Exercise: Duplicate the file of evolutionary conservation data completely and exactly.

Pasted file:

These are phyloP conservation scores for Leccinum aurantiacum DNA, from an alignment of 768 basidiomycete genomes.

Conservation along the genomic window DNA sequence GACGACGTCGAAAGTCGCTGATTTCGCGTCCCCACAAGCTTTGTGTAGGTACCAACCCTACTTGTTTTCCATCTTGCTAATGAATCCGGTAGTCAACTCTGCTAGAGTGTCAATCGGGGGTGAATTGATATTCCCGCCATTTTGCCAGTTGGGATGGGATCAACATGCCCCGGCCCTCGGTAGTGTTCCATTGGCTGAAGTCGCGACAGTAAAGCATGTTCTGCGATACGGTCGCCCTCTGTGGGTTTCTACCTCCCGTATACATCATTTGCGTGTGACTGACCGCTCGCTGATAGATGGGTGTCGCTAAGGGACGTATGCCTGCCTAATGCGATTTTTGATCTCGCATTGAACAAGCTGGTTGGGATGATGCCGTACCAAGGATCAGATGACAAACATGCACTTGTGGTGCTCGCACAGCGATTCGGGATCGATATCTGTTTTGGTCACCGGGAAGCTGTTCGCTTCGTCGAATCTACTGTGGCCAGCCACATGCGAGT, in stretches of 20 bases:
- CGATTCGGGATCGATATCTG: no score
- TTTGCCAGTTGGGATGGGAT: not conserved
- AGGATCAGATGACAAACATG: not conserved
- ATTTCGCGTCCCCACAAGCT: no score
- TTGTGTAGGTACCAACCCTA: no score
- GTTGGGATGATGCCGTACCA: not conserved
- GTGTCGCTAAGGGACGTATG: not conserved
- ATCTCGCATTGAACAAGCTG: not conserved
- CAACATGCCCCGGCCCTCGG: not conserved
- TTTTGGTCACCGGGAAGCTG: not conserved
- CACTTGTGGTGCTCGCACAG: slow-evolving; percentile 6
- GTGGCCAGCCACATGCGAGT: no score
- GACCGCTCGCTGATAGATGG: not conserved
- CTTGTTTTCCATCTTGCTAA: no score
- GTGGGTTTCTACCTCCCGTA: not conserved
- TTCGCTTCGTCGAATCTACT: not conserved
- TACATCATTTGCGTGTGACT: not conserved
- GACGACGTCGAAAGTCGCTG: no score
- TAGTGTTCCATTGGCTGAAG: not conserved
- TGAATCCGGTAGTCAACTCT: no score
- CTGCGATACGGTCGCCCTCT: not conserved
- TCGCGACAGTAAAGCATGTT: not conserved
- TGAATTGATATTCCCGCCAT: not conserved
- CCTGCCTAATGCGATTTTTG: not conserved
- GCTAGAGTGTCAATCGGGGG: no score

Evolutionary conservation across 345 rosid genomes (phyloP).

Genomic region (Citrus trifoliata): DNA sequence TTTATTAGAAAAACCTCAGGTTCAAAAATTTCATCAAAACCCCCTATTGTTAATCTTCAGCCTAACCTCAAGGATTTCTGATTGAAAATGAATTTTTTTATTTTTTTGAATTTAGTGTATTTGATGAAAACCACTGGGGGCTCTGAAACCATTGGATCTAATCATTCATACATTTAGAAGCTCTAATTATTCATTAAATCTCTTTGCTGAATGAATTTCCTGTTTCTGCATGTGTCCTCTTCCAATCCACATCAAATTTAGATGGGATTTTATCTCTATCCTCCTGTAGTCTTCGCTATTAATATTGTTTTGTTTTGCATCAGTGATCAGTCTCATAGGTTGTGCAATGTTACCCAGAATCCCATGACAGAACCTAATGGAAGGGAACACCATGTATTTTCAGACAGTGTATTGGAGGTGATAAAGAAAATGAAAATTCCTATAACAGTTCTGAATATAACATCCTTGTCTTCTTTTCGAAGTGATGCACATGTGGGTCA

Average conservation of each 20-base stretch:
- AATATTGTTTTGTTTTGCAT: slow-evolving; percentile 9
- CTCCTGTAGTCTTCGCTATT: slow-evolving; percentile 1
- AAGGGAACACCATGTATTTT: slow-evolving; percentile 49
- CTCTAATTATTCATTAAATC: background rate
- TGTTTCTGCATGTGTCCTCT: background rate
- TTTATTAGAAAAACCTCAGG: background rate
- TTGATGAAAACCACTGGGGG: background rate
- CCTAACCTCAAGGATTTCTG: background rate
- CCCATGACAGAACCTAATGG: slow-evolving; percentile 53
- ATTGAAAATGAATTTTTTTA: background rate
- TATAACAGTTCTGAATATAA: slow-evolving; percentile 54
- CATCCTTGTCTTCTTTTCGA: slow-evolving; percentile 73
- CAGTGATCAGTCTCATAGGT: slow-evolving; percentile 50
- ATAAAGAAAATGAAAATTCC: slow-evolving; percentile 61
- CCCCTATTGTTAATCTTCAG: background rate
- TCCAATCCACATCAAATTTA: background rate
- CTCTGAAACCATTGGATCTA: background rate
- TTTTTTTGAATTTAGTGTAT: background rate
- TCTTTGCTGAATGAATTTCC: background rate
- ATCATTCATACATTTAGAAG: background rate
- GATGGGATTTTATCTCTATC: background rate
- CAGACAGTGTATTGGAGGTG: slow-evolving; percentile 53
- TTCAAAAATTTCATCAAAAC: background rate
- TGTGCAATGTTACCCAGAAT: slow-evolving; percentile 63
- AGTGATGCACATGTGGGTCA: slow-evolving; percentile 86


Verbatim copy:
These are phyloP conservation scores for Leccinum aurantiacum DNA, from an alignment of 768 basidiomycete genomes.

Conservation along the genomic window DNA sequence GACGACGTCGAAAGTCGCTGATTTCGCGTCCCCACAAGCTTTGTGTAGGTACCAACCCTACTTGTTTTCCATCTTGCTAATGAATCCGGTAGTCAACTCTGCTAGAGTGTCAATCGGGGGTGAATTGATATTCCCGCCATTTTGCCAGTTGGGATGGGATCAACATGCCCCGGCCCTCGGTAGTGTTCCATTGGCTGAAGTCGCGACAGTAAAGCATGTTCTGCGATACGGTCGCCCTCTGTGGGTTTCTACCTCCCGTATACATCATTTGCGTGTGACTGACCGCTCGCTGATAGATGGGTGTCGCTAAGGGACGTATGCCTGCCTAATGCGATTTTTGATCTCGCATTGAACAAGCTGGTTGGGATGATGCCGTACCAAGGATCAGATGACAAACATGCACTTGTGGTGCTCGCACAGCGATTCGGGATCGATATCTGTTTTGGTCACCGGGAAGCTGTTCGCTTCGTCGAATCTACTGTGGCCAGCCACATGCGAGT, in stretches of 20 bases:
- CGATTCGGGATCGATATCTG: no score
- TTTGCCAGTTGGGATGGGAT: not conserved
- AGGATCAGATGACAAACATG: not conserved
- ATTTCGCGTCCCCACAAGCT: no score
- TTGTGTAGGTACCAACCCTA: no score
- GTTGGGATGATGCCGTACCA: not conserved
- GTGTCGCTAAGGGACGTATG: not conserved
- ATCTCGCATTGAACAAGCTG: not conserved
- CAACATGCCCCGGCCCTCGG: not conserved
- TTTTGGTCACCGGGAAGCTG: not conserved
- CACTTGTGGTGCTCGCACAG: slow-evolving; percentile 6
- GTGGCCAGCCACATGCGAGT: no score
- GACCGCTCGCTGATAGATGG: not conserved
- CTTGTTTTCCATCTTGCTAA: no score
- GTGGGTTTCTACCTCCCGTA: not conserved
- TTCGCTTCGTCGAATCTACT: not conserved
- TACATCATTTGCGTGTGACT: not conserved
- GACGACGTCGAAAGTCGCTG: no score
- TAGTGTTCCATTGGCTGAAG: not conserved
- TGAATCCGGTAGTCAACTCT: no score
- CTGCGATACGGTCGCCCTCT: not conserved
- TCGCGACAGTAAAGCATGTT: not conserved
- TGAATTGATATTCCCGCCAT: not conserved
- CCTGCCTAATGCGATTTTTG: not conserved
- GCTAGAGTGTCAATCGGGGG: no score

Evolutionary conservation across 345 rosid genomes (phyloP).

Genomic region (Citrus trifoliata): DNA sequence TTTATTAGAAAAACCTCAGGTTCAAAAATTTCATCAAAACCCCCTATTGTTAATCTTCAGCCTAACCTCAAGGATTTCTGATTGAAAATGAATTTTTTTATTTTTTTGAATTTAGTGTATTTGATGAAAACCACTGGGGGCTCTGAAACCATTGGATCTAATCATTCATACATTTAGAAGCTCTAATTATTCATTAAATCTCTTTGCTGAATGAATTTCCTGTTTCTGCATGTGTCCTCTTCCAATCCACATCAAATTTAGATGGGATTTTATCTCTATCCTCCTGTAGTCTTCGCTATTAATATTGTTTTGTTTTGCATCAGTGATCAGTCTCATAGGTTGTGCAATGTTACCCAGAATCCCATGACAGAACCTAATGGAAGGGAACACCATGTATTTTCAGACAGTGTATTGGAGGTGATAAAGAAAATGAAAATTCCTATAACAGTTCTGAATATAACATCCTTGTCTTCTTTTCGAAGTGATGCACATGTGGGTCA

Average conservation of each 20-base stretch:
- AATATTGTTTTGTTTTGCAT: slow-evolving; percentile 9
- CTCCTGTAGTCTTCGCTATT: slow-evolving; percentile 1
- AAGGGAACACCATGTATTTT: slow-evolving; percentile 49
- CTCTAATTATTCATTAAATC: background rate
- TGTTTCTGCATGTGTCCTCT: background rate
- TTTATTAGAAAAACCTCAGG: background rate
- TTGATGAAAACCACTGGGGG: background rate
- CCTAACCTCAAGGATTTCTG: background rate
- CCCATGACAGAACCTAATGG: slow-evolving; percentile 53
- ATTGAAAATGAATTTTTTTA: background rate
- TATAACAGTTCTGAATATAA: slow-evolving; percentile 54
- CATCCTTGTCTTCTTTTCGA: slow-evolving; percentile 73
- CAGTGATCAGTCTCATAGGT: slow-evolving; percentile 50
- ATAAAGAAAATGAAAATTCC: slow-evolving; percentile 61
- CCCCTATTGTTAATCTTCAG: background rate
- TCCAATCCACATCAAATTTA: background rate
- CTCTGAAACCATTGGATCTA: background rate
- TTTTTTTGAATTTAGTGTAT: background rate
- TCTTTGCTGAATGAATTTCC: background rate
- ATCATTCATACATTTAGAAG: background rate
- GATGGGATTTTATCTCTATC: background rate
- CAGACAGTGTATTGGAGGTG: slow-evolving; percentile 53
- TTCAAAAATTTCATCAAAAC: background rate
- TGTGCAATGTTACCCAGAAT: slow-evolving; percentile 63
- AGTGATGCACATGTGGGTCA: slow-evolving; percentile 86